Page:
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  1. #1
    Super Moderator Derby Tup's Avatar
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    Hypothermia

    I'm with IanDarkpeak in thinking a hypothermia thread isn't a bad idea. I'm sure there are times when many of us have headed towards it (me included after sitting around too long after a BG recce recently). Knowing what to do (and probably as importantly not what to do) is very useful information
    Poacher turned game-keeper

  2. #2
    Grandmaster IanDarkpeak's Avatar
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    Re: Hypothermia

    Quote Originally Posted by Derby Tup View Post
    I'm with IanDarkpeak in thinking a hypothermia thread isn't a bad idea. I'm sure there are times when many of us have headed towards it (me included after sitting around too long after a BG recce recently). Knowing what to do (and probably as importantly not what to do) is very useful information
    I'll get something together later. Bit short of time this morning.

    Prevention
    Signs
    Causes
    Treatment

    Anything else? What do our fellrunning Docs think?
    Might good to have some anecdotes from runners...

  3. #3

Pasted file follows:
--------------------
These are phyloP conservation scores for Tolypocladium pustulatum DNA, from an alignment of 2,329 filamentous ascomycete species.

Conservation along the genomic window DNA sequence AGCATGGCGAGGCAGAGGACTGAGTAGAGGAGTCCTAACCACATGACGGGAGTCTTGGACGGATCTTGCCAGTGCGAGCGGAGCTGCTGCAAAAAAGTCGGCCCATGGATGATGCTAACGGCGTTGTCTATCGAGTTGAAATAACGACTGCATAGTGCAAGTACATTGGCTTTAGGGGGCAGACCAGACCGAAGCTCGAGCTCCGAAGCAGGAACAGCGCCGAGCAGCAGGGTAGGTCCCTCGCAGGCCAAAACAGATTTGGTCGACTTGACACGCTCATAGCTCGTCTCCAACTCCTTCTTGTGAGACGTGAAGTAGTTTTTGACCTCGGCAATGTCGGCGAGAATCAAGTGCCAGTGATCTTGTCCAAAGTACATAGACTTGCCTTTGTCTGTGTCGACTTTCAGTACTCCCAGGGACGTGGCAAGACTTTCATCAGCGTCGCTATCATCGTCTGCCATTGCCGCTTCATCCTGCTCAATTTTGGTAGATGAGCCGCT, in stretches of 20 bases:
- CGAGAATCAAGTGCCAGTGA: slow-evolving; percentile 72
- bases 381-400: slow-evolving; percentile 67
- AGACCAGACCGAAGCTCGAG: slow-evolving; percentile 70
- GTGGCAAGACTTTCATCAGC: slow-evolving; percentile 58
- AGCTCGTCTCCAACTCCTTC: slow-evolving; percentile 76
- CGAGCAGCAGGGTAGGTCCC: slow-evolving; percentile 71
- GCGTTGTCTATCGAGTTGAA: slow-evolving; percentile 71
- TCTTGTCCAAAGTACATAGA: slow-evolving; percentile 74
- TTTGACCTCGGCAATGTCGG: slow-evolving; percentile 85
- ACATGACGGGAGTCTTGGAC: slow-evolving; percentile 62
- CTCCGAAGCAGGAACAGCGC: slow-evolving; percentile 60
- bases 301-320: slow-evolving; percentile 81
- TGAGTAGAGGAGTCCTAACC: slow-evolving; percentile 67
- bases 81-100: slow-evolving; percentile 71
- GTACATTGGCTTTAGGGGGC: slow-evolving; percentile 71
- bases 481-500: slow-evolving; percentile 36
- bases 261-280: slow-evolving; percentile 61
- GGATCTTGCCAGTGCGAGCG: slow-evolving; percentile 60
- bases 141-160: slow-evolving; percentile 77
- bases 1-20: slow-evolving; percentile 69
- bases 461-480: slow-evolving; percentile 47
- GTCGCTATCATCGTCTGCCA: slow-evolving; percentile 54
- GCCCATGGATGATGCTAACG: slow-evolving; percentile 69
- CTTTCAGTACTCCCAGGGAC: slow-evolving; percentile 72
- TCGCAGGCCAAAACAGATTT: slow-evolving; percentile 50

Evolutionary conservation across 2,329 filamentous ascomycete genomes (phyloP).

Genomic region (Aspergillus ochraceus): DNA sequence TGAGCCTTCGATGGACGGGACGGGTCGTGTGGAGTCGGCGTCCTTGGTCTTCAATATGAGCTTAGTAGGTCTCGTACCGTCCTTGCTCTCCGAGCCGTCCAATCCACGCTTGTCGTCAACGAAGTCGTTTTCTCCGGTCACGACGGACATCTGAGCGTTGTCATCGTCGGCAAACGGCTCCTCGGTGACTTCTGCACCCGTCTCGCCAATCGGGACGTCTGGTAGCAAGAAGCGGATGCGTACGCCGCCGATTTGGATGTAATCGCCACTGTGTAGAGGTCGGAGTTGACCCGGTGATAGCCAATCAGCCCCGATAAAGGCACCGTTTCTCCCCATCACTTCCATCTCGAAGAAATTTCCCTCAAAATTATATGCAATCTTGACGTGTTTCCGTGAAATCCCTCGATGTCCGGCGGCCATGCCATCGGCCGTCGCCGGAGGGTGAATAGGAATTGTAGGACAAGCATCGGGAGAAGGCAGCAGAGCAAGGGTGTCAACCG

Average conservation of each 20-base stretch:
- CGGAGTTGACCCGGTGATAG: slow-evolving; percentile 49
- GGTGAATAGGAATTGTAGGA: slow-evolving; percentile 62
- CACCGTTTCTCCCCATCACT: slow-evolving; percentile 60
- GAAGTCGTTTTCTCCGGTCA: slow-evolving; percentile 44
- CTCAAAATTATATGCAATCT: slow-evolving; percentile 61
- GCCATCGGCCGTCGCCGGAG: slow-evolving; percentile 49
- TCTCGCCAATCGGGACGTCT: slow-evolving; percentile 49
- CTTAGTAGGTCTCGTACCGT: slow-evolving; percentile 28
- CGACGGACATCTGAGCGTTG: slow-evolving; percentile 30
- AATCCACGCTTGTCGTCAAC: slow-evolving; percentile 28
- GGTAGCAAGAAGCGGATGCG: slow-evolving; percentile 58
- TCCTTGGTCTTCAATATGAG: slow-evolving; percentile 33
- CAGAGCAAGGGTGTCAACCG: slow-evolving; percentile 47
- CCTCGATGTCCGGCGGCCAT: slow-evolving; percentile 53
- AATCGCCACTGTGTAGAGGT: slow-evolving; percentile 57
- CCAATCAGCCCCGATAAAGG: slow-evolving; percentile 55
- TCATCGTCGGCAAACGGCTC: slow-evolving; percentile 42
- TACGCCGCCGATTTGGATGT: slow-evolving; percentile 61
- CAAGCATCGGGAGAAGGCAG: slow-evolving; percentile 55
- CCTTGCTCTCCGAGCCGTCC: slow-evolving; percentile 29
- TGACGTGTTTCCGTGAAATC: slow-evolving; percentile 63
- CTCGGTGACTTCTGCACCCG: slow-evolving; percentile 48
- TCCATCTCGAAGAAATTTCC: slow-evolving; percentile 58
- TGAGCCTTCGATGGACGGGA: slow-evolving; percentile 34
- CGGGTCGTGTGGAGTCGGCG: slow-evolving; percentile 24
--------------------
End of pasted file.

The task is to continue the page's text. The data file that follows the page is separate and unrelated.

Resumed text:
Master Al Fowler's Avatar
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    Re: Hypothermia

    As far as I can remember, Ive once been in actual trouble of hypo, and another time it was just a nasty but not serious spout of coldness.

    The first time was when I recce’d the Coniston FR route in pouring rain and cold cloud one October morning in about 2009 or 10.
    I lost the path up Weatherlam and ended up in a crop of huge rocks. I didn’t know where the hell I was and I was desperately cold. My OMM smock was soaked both inside and out, and my gloves were saturated. I sat down behind a rock to get the map and compass out, and had to force myself to get up and move. I tried to carry on, but bailed after Swirl How and just dropped straight down to Levers Water. Thankfully by the time I was at the tarn I was out of the cloud and I could warm up. Certainly a reality check that you don’t mess with the weather!
    The second time was after Noonstone when it was the English Championship race the other year. Id fallen in every bog going and was soaked. I had hitched a lift with a few clubmates who were a while finishing after me and I was stood around getting cold. By the time the car was opened, I couldn’t use my hands and couldn’t get undressed out of my wet clothes. I was given a pair of dry gloves and gradually my hands came back.